Orthophoto of Hotham’s Choir at Ely, longitudinal section looking north

The difference between multiple phases would have presented a number of challenges to the vault’s designers. The apex height of the vault (average 5.95m) was set by the great eastern arch of Northwold’s presbytery, which predated the design of Hotham’s choir by almost a century. Whilst the apex remained relatively stable throughout the bays of the choir, being used for both the longitudinal and horizontal ridges, the height of the impost level is more variable. The height of the abacus on the earlier works of the south wall are roughly 0.20m lower than those on the north side, bringing down the impost level of all the ribs springing from the northern tas-de-charges. This was a surprisingly common feature of medieval vault design and was particularly widespread during the eleventh and twelfth centuries. The same phenomenon could be seen in the West Range at Norton Priory or the crypt and ambulatory at Gloucester Cathedral, for example, and later designers often had to contend with the same problem when revaulting older spaces as in the nave aisle at Tewkesbury.

Transverse section of bay C7 in Hotham’s Choir, looking east, showing difference in abacus height between north and south sides

The solution which seems to have been adopted at Ely was to embrace the multiple impost levels, resulting in a slight difference in design process between the ribs on either side. On the south side the process was relatively straightforward. With the apex height and span for the ridge, diagonal, transverse and longitudinal ribs were defined in advance, it was likely that the starting rib would be designed using the chord method. First the springing points would be set out in plan, though the difference in abacus height would need to be incorporated going forwards. Following the design of the clerestorey, the longitudinal wall ribs are stilted, giving a far higher effective impost level to the rib. Their curvature seems to have been defined using the chord method. The same approach was probably also used for the transverse rib, with the centre being located at the level of the southern abaci. The radius of this arc may then have been transferred to the diagonal ribs using the three circles method.

In addition, the tunnel method would be used to generate the apex height required for the longitudinal tiercerons, measuring it from the equivalent position along the span of the transverse rib. The chord method could then be used to set out the curvature of the longitudinal tiercerons, which could then be transferred to transverse tiercerons using the three circles method.

The design process for the ribs on north side, however, is far more difficult to unravel. The centres of the rib arcs are far lower than those on the south side and the radii used are entirely different, suggesting that there was a significant change in geometry between the two sides. The transverse and longitudinal arches could have been set out using the chord method. In both cases the height of the centres was lower than on the north side, the transverse ribs being -0.22m below the average impost level. This suggests that the impost may have been set around 0.10m lower than the level of the abacus when designing the vault, a phenomenon which has been observed in other sites such as Exeter. Whilst the centre for the diagonal ribs is on average significantly below impost level (-0.28m), the mean radius (6.43m) is near identical to that of the transverse rib (6.42m). This suggests that the diagonal ribs were set out using the three circles method, with the curvature being transferred directly from the transverse arch.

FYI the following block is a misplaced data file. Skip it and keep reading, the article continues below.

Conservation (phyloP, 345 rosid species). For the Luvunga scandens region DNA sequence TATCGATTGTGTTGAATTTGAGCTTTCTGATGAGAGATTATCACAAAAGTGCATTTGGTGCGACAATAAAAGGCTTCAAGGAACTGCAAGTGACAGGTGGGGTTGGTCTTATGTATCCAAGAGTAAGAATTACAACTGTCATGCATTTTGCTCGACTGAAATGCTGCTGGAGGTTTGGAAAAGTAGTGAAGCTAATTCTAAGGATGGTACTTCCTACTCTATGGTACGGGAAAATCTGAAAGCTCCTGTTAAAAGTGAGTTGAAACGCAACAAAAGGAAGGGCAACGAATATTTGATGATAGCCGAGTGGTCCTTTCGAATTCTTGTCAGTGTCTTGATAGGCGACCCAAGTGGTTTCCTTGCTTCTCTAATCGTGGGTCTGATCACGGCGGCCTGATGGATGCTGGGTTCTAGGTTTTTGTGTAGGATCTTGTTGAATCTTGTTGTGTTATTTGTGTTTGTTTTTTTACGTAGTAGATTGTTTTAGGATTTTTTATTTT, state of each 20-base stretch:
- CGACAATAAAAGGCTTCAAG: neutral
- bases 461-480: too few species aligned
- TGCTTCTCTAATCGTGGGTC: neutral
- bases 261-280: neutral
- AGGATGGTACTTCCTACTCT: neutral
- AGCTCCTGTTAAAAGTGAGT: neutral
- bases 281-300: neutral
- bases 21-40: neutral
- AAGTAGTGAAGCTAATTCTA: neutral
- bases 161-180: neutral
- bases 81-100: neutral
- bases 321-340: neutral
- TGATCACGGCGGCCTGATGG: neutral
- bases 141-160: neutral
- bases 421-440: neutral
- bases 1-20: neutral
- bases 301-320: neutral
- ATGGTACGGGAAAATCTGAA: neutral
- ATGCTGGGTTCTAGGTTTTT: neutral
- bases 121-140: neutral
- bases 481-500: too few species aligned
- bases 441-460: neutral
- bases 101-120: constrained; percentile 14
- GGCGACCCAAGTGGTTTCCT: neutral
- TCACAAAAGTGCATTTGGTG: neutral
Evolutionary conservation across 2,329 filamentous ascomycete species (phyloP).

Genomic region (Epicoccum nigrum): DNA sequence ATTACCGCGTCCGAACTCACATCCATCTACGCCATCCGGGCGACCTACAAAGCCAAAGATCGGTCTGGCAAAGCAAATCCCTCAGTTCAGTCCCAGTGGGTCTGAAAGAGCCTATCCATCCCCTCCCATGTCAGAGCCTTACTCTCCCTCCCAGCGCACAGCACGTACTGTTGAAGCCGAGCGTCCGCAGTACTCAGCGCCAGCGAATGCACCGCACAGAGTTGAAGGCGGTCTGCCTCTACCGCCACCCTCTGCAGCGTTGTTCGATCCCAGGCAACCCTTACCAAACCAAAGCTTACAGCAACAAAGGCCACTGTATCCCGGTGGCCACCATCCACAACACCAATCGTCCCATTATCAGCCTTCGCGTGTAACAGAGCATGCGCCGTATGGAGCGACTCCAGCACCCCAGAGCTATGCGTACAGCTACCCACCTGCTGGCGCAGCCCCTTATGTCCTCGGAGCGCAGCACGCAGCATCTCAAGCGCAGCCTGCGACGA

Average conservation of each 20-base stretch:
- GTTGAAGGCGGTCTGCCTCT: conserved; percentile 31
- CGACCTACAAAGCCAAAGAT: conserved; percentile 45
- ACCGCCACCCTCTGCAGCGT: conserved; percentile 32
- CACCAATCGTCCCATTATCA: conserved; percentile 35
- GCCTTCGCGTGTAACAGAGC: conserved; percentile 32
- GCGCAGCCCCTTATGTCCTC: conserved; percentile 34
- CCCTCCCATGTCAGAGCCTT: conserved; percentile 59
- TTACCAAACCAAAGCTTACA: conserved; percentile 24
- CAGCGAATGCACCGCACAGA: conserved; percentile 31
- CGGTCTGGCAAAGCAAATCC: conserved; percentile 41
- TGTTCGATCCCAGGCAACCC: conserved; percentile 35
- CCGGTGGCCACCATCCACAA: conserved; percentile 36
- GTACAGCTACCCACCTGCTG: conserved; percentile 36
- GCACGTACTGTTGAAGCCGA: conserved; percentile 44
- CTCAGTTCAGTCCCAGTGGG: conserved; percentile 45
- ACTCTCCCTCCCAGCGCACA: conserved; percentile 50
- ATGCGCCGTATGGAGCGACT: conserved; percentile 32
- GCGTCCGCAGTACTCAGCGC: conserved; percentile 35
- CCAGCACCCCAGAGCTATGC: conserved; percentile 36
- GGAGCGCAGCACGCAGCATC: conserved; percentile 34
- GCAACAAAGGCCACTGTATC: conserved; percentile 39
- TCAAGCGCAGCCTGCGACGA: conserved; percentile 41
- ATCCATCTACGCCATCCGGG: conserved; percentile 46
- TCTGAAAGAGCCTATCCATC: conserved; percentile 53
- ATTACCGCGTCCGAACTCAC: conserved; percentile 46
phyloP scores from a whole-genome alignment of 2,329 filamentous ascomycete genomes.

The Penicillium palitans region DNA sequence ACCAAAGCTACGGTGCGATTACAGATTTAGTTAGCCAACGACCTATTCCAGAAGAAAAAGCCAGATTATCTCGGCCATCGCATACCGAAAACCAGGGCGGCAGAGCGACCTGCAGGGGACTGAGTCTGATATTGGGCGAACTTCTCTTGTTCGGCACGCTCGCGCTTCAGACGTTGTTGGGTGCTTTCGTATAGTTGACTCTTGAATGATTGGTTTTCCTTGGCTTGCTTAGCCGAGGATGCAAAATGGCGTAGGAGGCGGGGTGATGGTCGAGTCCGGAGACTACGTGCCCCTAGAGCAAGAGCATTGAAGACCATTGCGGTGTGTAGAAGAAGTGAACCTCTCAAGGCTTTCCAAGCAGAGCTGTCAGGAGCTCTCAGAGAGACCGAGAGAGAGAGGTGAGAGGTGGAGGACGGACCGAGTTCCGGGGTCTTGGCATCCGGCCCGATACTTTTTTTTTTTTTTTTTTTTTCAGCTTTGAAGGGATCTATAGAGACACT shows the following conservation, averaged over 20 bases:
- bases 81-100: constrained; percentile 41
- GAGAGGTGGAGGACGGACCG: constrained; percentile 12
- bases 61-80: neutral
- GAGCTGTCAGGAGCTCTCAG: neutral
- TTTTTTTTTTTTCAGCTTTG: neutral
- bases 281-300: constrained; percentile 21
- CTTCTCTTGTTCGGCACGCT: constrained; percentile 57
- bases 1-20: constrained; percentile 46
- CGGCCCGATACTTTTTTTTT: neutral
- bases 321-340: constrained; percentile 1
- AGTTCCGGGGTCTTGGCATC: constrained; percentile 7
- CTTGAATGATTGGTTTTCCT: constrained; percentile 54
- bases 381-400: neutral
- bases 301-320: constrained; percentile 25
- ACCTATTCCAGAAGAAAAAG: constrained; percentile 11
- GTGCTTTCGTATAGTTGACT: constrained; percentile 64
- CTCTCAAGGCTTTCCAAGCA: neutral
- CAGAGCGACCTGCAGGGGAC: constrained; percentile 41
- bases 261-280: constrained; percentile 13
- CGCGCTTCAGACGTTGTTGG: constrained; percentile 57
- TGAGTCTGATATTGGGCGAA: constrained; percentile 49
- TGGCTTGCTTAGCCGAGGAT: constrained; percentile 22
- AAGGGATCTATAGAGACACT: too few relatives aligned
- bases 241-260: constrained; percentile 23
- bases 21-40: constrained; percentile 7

The radii and impost levels for the transverse and longitudinal tiercerons, by contrast, are far more difficult to explain. The positions of the centre below the impost line are approximately the same (-0.25m for the longitudinal tiercerons, -0.26m for the transverse tiercerons), but the radii are dramatically different (7.07m and 6.78m respectively). Consequently, it is difficult at the present stage to propose any meaningful model for their geometrical construction. Similar issues apply to the remaining tiercerons and liernes, where the shorter spans of the ribs make it hard to extract useful data through tracing best fit lines. It is possible that further research will reveal a more conclusive explanation for the vault’s irregular form, either through additional analysis of the scanned data or careful study of the building’s stonework.

North Aisle Vault

Similar problems of interpretation are presented by the vault in the north choir aisle. Not only are the bay lengths in the north aisle are just as variable as those in the central vessel above, but there is also a difference in impost level between the north and south sides. Consequently, it is difficult to provide a definitive design process for the vaulting in the north choir aisle. However, the traced data does allow us to propose a tentative hypothesis which can be tested by comparison to our laser scans.

Vault Plan

Plan view of mesh model of north choir aisle at Ely Cathedral

On first inspection, the design of the vault plan appears to be relatively straightforward. Whereas the high vault of Hotham’s choir made use of an inner circle starcut, the defining figure for the aisle vault was an outer circle starcut. Once the ridge ribs and diagonals had been drawn in, the outer circle starcut was used to establish an inner octagon of liernes, providing the points necessary for defining the remaining outer liernes.

Diagram of a rejected step-by-step design process for the north choir aisle vault at Ely Cathedral

Whilst such a setting out process may have been the original intention of the vault’s designers, they would have encountered the same problems in transferring their design between bays as they would in the main vessel of the choir. The dimensions of the north choir aisle vaults vary considerably from bay to bay. Not only are all three bays different lengths, but also the wall rib on the south side is slightly slanted throughout the length of the aisle, resulting in a gradual expansion in bay width from west to east.

Plan view showing the changing dimensions of the bays in the north choir aisle at Ely Cathedral